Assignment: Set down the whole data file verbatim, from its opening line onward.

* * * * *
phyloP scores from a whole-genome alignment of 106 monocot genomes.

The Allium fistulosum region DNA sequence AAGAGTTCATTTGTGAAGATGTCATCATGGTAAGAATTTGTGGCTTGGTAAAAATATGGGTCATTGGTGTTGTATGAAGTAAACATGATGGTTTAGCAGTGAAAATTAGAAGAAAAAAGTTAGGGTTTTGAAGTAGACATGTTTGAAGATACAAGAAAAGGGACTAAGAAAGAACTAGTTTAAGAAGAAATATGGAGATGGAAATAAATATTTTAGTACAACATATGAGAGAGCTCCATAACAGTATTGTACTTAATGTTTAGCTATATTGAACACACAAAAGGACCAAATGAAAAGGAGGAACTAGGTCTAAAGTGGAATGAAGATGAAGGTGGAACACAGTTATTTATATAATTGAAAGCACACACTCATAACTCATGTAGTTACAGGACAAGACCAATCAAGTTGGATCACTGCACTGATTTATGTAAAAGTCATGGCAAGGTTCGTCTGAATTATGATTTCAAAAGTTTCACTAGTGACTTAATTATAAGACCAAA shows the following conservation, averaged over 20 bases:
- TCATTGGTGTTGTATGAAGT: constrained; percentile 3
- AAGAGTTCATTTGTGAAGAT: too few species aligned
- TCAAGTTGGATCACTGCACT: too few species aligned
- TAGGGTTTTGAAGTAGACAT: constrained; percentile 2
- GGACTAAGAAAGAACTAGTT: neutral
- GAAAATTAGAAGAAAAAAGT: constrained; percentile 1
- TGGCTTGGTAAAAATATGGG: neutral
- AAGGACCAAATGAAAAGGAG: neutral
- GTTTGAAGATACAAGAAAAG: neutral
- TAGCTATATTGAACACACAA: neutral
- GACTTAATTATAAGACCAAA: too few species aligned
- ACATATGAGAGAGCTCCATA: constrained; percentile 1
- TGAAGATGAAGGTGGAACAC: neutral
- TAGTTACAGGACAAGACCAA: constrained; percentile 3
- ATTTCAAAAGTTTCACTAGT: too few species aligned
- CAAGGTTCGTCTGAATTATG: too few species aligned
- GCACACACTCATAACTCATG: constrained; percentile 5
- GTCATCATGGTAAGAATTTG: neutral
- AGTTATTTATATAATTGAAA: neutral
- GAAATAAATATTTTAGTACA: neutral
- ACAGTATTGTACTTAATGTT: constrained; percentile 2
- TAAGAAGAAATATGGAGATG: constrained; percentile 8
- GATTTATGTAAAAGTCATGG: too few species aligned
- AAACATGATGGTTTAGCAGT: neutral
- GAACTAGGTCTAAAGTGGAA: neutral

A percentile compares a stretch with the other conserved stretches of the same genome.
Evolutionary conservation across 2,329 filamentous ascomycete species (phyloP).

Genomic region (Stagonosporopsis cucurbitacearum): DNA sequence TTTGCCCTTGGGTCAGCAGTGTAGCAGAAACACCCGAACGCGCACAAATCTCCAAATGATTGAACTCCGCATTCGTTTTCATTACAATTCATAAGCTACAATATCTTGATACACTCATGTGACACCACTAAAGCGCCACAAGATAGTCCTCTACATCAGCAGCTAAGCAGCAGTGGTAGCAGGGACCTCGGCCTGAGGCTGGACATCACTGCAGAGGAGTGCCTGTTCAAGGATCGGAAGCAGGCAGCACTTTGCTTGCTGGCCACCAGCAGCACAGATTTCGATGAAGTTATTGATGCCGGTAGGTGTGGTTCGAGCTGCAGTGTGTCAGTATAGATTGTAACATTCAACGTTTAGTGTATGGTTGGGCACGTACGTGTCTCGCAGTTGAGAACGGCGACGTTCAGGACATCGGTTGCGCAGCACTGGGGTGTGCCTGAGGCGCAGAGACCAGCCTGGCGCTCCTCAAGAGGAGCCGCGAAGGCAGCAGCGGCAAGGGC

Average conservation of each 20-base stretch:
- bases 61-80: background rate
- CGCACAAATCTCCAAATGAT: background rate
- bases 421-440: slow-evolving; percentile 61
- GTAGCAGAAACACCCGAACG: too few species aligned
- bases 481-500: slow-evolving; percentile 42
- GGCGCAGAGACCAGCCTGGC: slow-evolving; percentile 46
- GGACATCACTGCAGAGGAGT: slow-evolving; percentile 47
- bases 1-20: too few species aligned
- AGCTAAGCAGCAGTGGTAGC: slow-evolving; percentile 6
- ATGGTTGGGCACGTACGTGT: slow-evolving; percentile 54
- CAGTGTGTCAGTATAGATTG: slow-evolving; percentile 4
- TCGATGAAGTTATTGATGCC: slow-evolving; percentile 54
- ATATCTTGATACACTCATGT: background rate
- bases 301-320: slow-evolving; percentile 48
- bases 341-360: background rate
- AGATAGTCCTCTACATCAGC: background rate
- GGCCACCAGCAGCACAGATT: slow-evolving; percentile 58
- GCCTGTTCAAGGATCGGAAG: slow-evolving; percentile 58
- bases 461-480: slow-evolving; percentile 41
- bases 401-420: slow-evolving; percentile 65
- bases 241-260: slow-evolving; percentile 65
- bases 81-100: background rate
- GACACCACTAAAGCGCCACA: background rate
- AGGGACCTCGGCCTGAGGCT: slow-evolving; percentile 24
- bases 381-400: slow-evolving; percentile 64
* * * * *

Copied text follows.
phyloP scores from a whole-genome alignment of 106 monocot genomes.

The Allium fistulosum region DNA sequence AAGAGTTCATTTGTGAAGATGTCATCATGGTAAGAATTTGTGGCTTGGTAAAAATATGGGTCATTGGTGTTGTATGAAGTAAACATGATGGTTTAGCAGTGAAAATTAGAAGAAAAAAGTTAGGGTTTTGAAGTAGACATGTTTGAAGATACAAGAAAAGGGACTAAGAAAGAACTAGTTTAAGAAGAAATATGGAGATGGAAATAAATATTTTAGTACAACATATGAGAGAGCTCCATAACAGTATTGTACTTAATGTTTAGCTATATTGAACACACAAAAGGACCAAATGAAAAGGAGGAACTAGGTCTAAAGTGGAATGAAGATGAAGGTGGAACACAGTTATTTATATAATTGAAAGCACACACTCATAACTCATGTAGTTACAGGACAAGACCAATCAAGTTGGATCACTGCACTGATTTATGTAAAAGTCATGGCAAGGTTCGTCTGAATTATGATTTCAAAAGTTTCACTAGTGACTTAATTATAAGACCAAA shows the following conservation, averaged over 20 bases:
- TCATTGGTGTTGTATGAAGT: constrained; percentile 3
- AAGAGTTCATTTGTGAAGAT: too few species aligned
- TCAAGTTGGATCACTGCACT: too few species aligned
- TAGGGTTTTGAAGTAGACAT: constrained; percentile 2
- GGACTAAGAAAGAACTAGTT: neutral
- GAAAATTAGAAGAAAAAAGT: constrained; percentile 1
- TGGCTTGGTAAAAATATGGG: neutral
- AAGGACCAAATGAAAAGGAG: neutral
- GTTTGAAGATACAAGAAAAG: neutral
- TAGCTATATTGAACACACAA: neutral
- GACTTAATTATAAGACCAAA: too few species aligned
- ACATATGAGAGAGCTCCATA: constrained; percentile 1
- TGAAGATGAAGGTGGAACAC: neutral
- TAGTTACAGGACAAGACCAA: constrained; percentile 3
- ATTTCAAAAGTTTCACTAGT: too few species aligned
- CAAGGTTCGTCTGAATTATG: too few species aligned
- GCACACACTCATAACTCATG: constrained; percentile 5
- GTCATCATGGTAAGAATTTG: neutral
- AGTTATTTATATAATTGAAA: neutral
- GAAATAAATATTTTAGTACA: neutral
- ACAGTATTGTACTTAATGTT: constrained; percentile 2
- TAAGAAGAAATATGGAGATG: constrained; percentile 8
- GATTTATGTAAAAGTCATGG: too few species aligned
- AAACATGATGGTTTAGCAGT: neutral
- GAACTAGGTCTAAAGTGGAA: neutral

A percentile compares a stretch with the other conserved stretches of the same genome.
Evolutionary conservation across 2,329 filamentous ascomycete species (phyloP).

Genomic region (Stagonosporopsis cucurbitacearum): DNA sequence TTTGCCCTTGGGTCAGCAGTGTAGCAGAAACACCCGAACGCGCACAAATCTCCAAATGATTGAACTCCGCATTCGTTTTCATTACAATTCATAAGCTACAATATCTTGATACACTCATGTGACACCACTAAAGCGCCACAAGATAGTCCTCTACATCAGCAGCTAAGCAGCAGTGGTAGCAGGGACCTCGGCCTGAGGCTGGACATCACTGCAGAGGAGTGCCTGTTCAAGGATCGGAAGCAGGCAGCACTTTGCTTGCTGGCCACCAGCAGCACAGATTTCGATGAAGTTATTGATGCCGGTAGGTGTGGTTCGAGCTGCAGTGTGTCAGTATAGATTGTAACATTCAACGTTTAGTGTATGGTTGGGCACGTACGTGTCTCGCAGTTGAGAACGGCGACGTTCAGGACATCGGTTGCGCAGCACTGGGGTGTGCCTGAGGCGCAGAGACCAGCCTGGCGCTCCTCAAGAGGAGCCGCGAAGGCAGCAGCGGCAAGGGC

Average conservation of each 20-base stretch:
- bases 61-80: background rate
- CGCACAAATCTCCAAATGAT: background rate
- bases 421-440: slow-evolving; percentile 61
- GTAGCAGAAACACCCGAACG: too few species aligned
- bases 481-500: slow-evolving; percentile 42
- GGCGCAGAGACCAGCCTGGC: slow-evolving; percentile 46
- GGACATCACTGCAGAGGAGT: slow-evolving; percentile 47
- bases 1-20: too few species aligned
- AGCTAAGCAGCAGTGGTAGC: slow-evolving; percentile 6
- ATGGTTGGGCACGTACGTGT: slow-evolving; percentile 54
- CAGTGTGTCAGTATAGATTG: slow-evolving; percentile 4
- TCGATGAAGTTATTGATGCC: slow-evolving; percentile 54
- ATATCTTGATACACTCATGT: background rate
- bases 301-320: slow-evolving; percentile 48
- bases 341-360: background rate
- AGATAGTCCTCTACATCAGC: background rate
- GGCCACCAGCAGCACAGATT: slow-evolving; percentile 58
- GCCTGTTCAAGGATCGGAAG: slow-evolving; percentile 58
- bases 461-480: slow-evolving; percentile 41
- bases 401-420: slow-evolving; percentile 65
- bases 241-260: slow-evolving; percentile 65
- bases 81-100: background rate
- GACACCACTAAAGCGCCACA: background rate
- AGGGACCTCGGCCTGAGGCT: slow-evolving; percentile 24
- bases 381-400: slow-evolving; percentile 64